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CPAC – Much Ado About Nothing CPAC – Much Ado About Nothing

February 24, 2012

 

The Conservative Party Action Committee (CPAC) is a gathering of conservatives to “test the wind.”  It’s chock full of candidates, pundits and everymen giving some really good speeches followed by an annual straw poll.  Rick Santorum believes that Romney rigged the straw poll, Ron Paul didn’t even show up and Romney made some gaffs.

But so what?  As straw polls go, it’s a stinker when it comes to predictive power.  In the last 30 years they’ve gotten the presidential winner right… twice.  Ronald Reagan and G.W. Bush.  Every other year, nada.

Ron Paul won the last two years, Romney this year and the three years before Paul.  Before him a bunch of people you’d need to scratch your memory to recall who they were.  So will they be right again with Romney?  I hope not.

Give this to Obama: he isn’t business as usual.  Unfortunately his deviations are ruinous to the country, but really, Bush’s last term was business-as-usual (despite the wars) and he didn’t do much as a lame duck, and his first term No Child Left Behind has ensured that our country has been left behind.

A radio dude was lambasting Gingrich for decrying the Republican “establishment” when Newt is a card-carrying member of that establishment.  I disagree.  He was but the thing that Gingrich, Santorum and Paul get that I just don’t think Romney does is that business-as-usual will be the final nail for our country.

Romney sort of says the right things, but his whole demeanor has been the opposite.  From the beginning, he thought the nomination was his so he laid back and didn’t take a risk of any kind.  When Newt threatened him, he acted like a rich bully.  The other three have a fire in the belly, Mitt doesn’t.

With our spiraling debt toChina, our energy issues, and economy issues, business-as-usual from either party just changes the speed of our approach to the cliff.  We need a reversal where slashing government isn’t just lip-service.

CPAC gets it wrong more often than not; let’s hope that streak continues.

 

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2 Comments leave one →
  1. February 24, 2012 8:49 am

    I’ve developed a theory and prediction for the Republican primary and convention. Looking at the current crop of candidates, I shake my head–as do many Republicans–because none of them has much of a shot in the general election. Romney obviously has the best shot because he’s the most moderate and a huge flip-flopper who changes his talking points with the prevailing winds, but when it comes down to it he’s the poster child of the 1% and would fare very poorly in an election that’s about the economy and the declining situation of the American middle class, as this election is bound to be. The rest simply have no chance in the general election because they have zero ability to pull votes from the liberal base, and so probably wouldn’t carry any swing states: Gingrich is largely despised, Santorum is regarded by many as a religious nutcase, and Paul has always been seen as the doddering uncle who means well but is completely off his rocker. I can’t imagine that the powers driving the GOP fail to be aware of all this, and realize fully that none of these 4 men has any hope of beating Obama (at least so long as the economy continues improving, however slowly, and nothing else goes horribly awry on a global scale that can be spun against him).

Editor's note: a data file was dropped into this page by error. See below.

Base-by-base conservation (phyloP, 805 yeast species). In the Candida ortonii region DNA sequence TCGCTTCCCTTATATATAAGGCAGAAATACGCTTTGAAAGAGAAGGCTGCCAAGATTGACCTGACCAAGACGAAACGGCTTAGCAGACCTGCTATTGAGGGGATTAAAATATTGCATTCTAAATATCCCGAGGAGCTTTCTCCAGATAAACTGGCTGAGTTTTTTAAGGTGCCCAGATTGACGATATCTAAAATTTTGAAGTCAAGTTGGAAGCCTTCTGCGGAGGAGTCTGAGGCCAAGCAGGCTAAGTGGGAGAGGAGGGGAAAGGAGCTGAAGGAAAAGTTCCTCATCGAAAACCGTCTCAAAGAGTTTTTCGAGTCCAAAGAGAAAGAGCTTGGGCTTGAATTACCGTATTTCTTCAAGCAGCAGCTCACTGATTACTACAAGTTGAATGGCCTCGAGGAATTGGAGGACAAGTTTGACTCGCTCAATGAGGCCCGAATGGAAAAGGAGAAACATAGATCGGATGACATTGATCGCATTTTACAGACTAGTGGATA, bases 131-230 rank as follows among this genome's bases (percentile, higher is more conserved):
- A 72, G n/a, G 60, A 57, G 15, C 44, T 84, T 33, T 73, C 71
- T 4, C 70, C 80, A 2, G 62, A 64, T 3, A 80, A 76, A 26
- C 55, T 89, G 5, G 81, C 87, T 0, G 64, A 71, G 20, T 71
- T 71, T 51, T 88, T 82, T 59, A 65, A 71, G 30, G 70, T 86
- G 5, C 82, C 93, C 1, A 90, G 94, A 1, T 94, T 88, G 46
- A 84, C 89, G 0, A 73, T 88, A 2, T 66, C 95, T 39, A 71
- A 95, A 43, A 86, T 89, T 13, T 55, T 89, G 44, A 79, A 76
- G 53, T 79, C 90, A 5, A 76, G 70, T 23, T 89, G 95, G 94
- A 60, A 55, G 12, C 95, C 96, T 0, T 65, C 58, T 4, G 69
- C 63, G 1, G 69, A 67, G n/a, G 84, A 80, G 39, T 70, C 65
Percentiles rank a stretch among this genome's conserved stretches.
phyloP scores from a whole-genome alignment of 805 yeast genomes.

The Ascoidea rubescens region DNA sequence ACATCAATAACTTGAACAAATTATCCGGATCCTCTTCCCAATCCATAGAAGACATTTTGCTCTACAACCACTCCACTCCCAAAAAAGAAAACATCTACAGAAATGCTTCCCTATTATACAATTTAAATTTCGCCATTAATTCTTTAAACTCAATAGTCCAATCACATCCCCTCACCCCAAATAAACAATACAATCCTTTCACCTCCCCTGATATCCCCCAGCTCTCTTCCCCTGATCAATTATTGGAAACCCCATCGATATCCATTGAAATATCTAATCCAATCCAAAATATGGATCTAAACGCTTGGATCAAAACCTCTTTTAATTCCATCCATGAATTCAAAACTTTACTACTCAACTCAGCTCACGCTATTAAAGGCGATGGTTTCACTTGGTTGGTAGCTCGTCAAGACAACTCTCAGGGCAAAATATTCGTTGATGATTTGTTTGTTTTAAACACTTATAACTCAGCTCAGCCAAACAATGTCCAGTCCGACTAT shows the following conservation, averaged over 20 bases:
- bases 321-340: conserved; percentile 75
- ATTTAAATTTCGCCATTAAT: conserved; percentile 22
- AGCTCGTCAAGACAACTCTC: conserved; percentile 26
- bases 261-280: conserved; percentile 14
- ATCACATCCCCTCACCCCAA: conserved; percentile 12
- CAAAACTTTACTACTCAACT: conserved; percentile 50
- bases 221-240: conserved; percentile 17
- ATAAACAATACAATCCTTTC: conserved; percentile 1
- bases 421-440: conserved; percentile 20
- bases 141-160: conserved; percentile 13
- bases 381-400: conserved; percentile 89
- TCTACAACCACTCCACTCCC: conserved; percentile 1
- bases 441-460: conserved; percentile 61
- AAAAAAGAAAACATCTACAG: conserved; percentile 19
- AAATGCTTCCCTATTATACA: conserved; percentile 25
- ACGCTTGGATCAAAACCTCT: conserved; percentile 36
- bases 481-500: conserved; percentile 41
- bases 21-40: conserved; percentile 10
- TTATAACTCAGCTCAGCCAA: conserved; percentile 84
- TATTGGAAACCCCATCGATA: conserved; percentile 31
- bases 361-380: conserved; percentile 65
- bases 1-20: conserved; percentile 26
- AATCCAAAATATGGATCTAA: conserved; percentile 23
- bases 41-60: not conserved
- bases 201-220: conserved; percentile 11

Therefore I have concluded that the GOP primary, up to now and through to the August convention, is nothing but a sideshow thrust into the center ring. It’s fairly brilliant, actually. The GOP knows they need to nominate a stellar ticket to beat Obama, and they also need to make a splash going into the general election season. So I suggest that they selected a crop of candidates for the primary who are basically cannon fodder: they’re spending the year beating each other bloody, scoring the occasional collective point against Obama, and also figuring out which issues and lines of spin serve them best at the polls. Then, when the convention comes around, the ultimate nominate will be None Of The Above–the guy they *really* wanted to put on the ballot all along. He’ll be fresh, without the battle scars or baggage from the primary season, he’ll have spent far less time under the microscope, and he’ll have the benefit of assembling his campaign based on what’s worked for the primary candidates. Campaign funding is now a non-issue, of course, because the technically non-affiliated SuperPACs who’ve collected unprecedented amounts of money to support the other candidates (thanks, Citizens United!) will simply shift their support to the new guy, who has quietly been preparing his campaign team to go live and hit the ground running. Is it crazy? Sure, crazy like a fox. Why do I increasingly think it’s likely? Because FoxNews themselves have begun to float the idea–though they’re careful to present it as unlikely, of course, and even got a quote saying as much from the very guy I think could be the ultimate nominee, Jeb Bush, who is suddenly popping back up in articles and interviews.

    Maybe I’m nuts, but no more so than the GOP if they actually believe any of the 4 left standing would be a good (and electable) nominee.

    • February 24, 2012 10:20 am

      I doubt they are that crafty, but able to switch to that strategy? Maybe. Who though? Paul Ryan? Mike Huckabee? Marco Rubio?

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